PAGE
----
Tianzhou 1

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Tianzhou 1
Tianzhou-1 paper model.png
A 1:144 scale Tianzhou-1 model
Mission type Tiangong-2 resupply
Operator CNSA
COSPAR ID 2017-021A
SATCAT no. 42684
Spacecraft properties
Spacecraft type Tianzhou
Launch massUnder 13,000 kg (29,000 lb)
Dimensions9 m × 3.35 m (29.5 ft × 11.0 ft)
Start of mission
Launch date20 April 2017, 19:41 (UTC+8)
Rocket Long March 7
Launch site Wenchang LC-2
End of mission
Destroyed22 September 2017
Docking with Tiangong-2
Docking portFore

Tianzhou 1 (Chinese : ) was the debut mission of the Tianzhou-class unmanned cargo spacecraft. It was developed as part of the manned space program of China. Tianzhou means "heavenly vessel" in Chinese. [1] On 20 April 2017, Tianzhou 1 was launched by rocket Long March 7 at China Wenchang Spacecraft Launch Site. It successfully docked with the Tiangong-2 space laboratory on 22 April 2017 at 12:16 (UTC+8). [2] Tianzhou 1 was deorbited on 22 September 2017. It plunged into Earth's atmosphere and burned up after a set of braking maneuvers under ground control. [3]



It used the first flight model of the Tianzhou. It is a Chinese automated cargo spacecraft developed from the Tiangong-1 to resupply its future modular space station.


Tianzhou 1 launched successfully on 20 April 2017 at 7:41pm local time, from the Wenchang space center. This marked the second time a Long March 7 has been used, and the first one for a mission. Tianzhou-1 became the heaviest Chinese spacecraft ever launched, at that time. [4]


This mission demonstrated the Tianzhou spacecraft and its capabilities. It critically demonstrated propellant transfer for the Chinese space station, the last big hurdle for the long duration expeditions. [5] On April 22, 2017, Tianzhou 1 successfully docked with Tiangong 2 marking the first successful docking of a cargo vessel, and refuelling, with the orbiting space laboratory. [6] It subsequently performed a second docking and refueling on June 15, 2017. After it coupled with Tiangong 2 for a period of 60 days, it decoupled and separated from the space laboratory and completed a three-month period of free flight at around 390 kilometres above the Earth, separately carrying out a range of science experiments. On September 12, 2017, Tianzhou 1 performed the third and final docking and refuel with Tiangong 2, with what is termed a fast docking which took 6.5 hours to complete. [7] Previously the rendezvous and docking process took around two days, or 30 orbits. [8]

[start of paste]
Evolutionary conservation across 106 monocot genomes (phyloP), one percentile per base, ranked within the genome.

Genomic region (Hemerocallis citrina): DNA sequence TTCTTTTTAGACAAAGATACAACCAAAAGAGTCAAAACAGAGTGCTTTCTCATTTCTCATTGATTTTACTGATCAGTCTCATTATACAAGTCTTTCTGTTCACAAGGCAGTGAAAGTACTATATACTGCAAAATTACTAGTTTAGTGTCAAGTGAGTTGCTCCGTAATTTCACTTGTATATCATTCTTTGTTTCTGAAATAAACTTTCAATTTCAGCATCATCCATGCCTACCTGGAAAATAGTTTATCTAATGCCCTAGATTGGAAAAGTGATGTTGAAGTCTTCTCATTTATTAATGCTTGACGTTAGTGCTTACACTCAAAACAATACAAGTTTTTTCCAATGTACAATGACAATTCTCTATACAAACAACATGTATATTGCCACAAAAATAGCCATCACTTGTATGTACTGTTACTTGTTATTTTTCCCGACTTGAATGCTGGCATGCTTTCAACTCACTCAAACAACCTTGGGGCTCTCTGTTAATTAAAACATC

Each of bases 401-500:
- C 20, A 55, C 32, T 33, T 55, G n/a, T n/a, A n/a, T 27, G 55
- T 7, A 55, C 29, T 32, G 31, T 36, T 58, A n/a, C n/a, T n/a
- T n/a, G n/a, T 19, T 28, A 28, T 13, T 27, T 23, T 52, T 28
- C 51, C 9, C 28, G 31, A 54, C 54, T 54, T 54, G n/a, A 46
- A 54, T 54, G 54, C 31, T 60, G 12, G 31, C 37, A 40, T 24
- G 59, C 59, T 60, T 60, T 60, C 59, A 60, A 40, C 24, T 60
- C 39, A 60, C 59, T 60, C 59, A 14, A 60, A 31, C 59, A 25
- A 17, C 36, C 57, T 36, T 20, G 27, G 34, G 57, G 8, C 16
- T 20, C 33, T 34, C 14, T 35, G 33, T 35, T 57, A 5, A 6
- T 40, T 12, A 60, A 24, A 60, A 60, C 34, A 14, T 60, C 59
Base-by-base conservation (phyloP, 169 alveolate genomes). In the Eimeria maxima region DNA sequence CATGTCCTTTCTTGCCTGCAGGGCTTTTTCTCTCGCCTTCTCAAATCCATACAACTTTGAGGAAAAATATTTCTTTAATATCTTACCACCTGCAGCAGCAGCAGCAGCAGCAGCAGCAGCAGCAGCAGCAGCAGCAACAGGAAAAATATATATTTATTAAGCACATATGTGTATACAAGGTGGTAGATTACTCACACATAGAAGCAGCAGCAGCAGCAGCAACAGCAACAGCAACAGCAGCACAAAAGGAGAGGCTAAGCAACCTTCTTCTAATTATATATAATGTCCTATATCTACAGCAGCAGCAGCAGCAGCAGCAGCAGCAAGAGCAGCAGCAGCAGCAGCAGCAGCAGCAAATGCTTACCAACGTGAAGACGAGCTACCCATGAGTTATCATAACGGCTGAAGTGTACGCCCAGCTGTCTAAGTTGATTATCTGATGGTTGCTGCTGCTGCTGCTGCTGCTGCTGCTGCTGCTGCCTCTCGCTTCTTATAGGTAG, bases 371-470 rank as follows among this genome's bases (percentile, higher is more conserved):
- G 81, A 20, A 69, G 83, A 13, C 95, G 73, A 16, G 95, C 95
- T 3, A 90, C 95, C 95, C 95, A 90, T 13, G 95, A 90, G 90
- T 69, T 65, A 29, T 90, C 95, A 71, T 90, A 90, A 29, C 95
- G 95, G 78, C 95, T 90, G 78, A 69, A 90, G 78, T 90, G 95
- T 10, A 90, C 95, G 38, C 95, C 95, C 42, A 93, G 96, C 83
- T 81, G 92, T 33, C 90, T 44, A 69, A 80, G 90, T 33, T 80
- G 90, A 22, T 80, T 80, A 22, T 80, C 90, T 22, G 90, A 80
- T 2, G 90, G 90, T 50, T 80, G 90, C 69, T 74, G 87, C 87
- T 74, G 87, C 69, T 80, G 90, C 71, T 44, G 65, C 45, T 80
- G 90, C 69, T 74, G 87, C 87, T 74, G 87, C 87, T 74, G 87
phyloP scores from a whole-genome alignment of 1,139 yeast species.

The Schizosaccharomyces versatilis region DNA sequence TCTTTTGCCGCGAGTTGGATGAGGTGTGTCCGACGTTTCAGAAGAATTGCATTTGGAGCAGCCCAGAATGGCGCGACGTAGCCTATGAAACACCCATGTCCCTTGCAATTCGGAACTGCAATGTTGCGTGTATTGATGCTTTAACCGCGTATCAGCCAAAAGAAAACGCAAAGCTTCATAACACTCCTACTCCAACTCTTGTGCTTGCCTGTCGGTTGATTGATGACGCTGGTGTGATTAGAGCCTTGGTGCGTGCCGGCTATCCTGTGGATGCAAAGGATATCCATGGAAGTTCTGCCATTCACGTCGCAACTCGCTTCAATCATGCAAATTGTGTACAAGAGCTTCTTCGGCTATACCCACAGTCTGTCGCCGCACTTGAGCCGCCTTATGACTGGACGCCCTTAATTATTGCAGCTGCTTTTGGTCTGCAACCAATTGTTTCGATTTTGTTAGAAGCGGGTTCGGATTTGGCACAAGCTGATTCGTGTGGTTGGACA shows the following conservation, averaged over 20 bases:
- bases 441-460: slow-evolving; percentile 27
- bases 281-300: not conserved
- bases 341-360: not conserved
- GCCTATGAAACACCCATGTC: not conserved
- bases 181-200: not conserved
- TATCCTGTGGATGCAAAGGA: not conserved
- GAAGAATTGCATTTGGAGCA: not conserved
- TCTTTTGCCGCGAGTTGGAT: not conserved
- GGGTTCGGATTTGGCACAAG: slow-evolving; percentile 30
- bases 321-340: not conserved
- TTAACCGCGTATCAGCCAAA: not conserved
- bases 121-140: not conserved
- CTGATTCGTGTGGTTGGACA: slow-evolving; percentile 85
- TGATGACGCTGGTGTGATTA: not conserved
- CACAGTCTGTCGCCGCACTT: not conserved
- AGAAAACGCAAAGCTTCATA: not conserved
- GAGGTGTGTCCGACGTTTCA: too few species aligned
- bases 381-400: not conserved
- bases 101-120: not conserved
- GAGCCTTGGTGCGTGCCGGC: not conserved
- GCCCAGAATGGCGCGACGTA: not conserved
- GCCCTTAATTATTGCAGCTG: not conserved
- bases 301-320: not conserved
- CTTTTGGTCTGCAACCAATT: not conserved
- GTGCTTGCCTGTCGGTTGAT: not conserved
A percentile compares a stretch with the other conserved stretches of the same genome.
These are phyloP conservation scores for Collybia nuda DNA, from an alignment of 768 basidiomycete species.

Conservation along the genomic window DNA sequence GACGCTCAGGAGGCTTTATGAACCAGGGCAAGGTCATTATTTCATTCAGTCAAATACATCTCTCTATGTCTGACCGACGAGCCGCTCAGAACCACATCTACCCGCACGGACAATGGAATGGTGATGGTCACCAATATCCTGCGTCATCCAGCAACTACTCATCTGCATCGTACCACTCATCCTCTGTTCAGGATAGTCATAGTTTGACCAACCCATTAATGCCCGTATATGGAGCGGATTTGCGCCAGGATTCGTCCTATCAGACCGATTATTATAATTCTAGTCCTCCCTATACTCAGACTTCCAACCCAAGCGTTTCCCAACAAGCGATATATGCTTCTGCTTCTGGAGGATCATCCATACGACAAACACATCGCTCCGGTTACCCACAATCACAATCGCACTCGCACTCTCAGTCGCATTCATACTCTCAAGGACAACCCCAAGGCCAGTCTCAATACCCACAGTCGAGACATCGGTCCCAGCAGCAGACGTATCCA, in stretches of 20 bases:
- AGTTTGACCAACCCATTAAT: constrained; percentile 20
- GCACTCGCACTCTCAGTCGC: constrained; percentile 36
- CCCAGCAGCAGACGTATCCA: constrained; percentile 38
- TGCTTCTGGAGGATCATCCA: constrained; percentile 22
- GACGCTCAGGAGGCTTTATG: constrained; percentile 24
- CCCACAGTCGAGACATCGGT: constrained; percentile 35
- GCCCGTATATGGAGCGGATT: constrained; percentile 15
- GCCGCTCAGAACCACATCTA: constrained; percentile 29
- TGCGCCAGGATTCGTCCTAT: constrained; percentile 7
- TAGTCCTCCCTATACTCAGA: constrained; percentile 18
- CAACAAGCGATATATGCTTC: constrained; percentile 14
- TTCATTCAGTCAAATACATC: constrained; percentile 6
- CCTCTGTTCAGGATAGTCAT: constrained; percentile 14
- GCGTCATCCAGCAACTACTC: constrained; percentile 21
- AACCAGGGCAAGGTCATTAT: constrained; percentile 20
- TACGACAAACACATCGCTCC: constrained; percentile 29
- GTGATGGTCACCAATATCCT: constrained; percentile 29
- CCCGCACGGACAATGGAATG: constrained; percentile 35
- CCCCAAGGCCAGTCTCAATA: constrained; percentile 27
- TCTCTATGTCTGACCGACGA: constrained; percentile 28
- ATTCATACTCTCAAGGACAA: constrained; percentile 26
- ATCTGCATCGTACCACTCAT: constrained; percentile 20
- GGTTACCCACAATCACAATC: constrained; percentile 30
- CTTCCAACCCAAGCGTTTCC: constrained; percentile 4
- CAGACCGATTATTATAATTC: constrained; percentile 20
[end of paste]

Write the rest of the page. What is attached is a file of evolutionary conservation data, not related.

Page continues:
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Tiangong program Space station program of the Peoples Republic of China

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  3. Leonard David (25 September 2017). "FChinese Cargo Spacecraft Burns Up in Earth's Atmosphere". Space.com.
  4. Stephen Clark (20 April 2017). "First supply ship for Chinese space station lifts off on test flight". Spaceflight Now.
  5. Ping, Wu (June 2016). "China Manned Space Programme: Its Achievements and Future Developments" (PDF). China Manned Space Agency. Retrieved 2016-06-28.
  6. "Tiangong-2: China's first cargo spacecraft docks with orbiting space lab". Guardian. 22 April 2017. Retrieved 15 September 2017.
  7. Clark, Stephen (17 September 2017). "Chinese space station freighter concludes refueling demo mission". Spaceflight Now. Retrieved 5 May 2018.
  8. "China's Tianzhou-1 cargo craft and Tiangong-2 space lab perform final orbital docking". GBTimes. 12 September 2017. Retrieved 15 September 2017.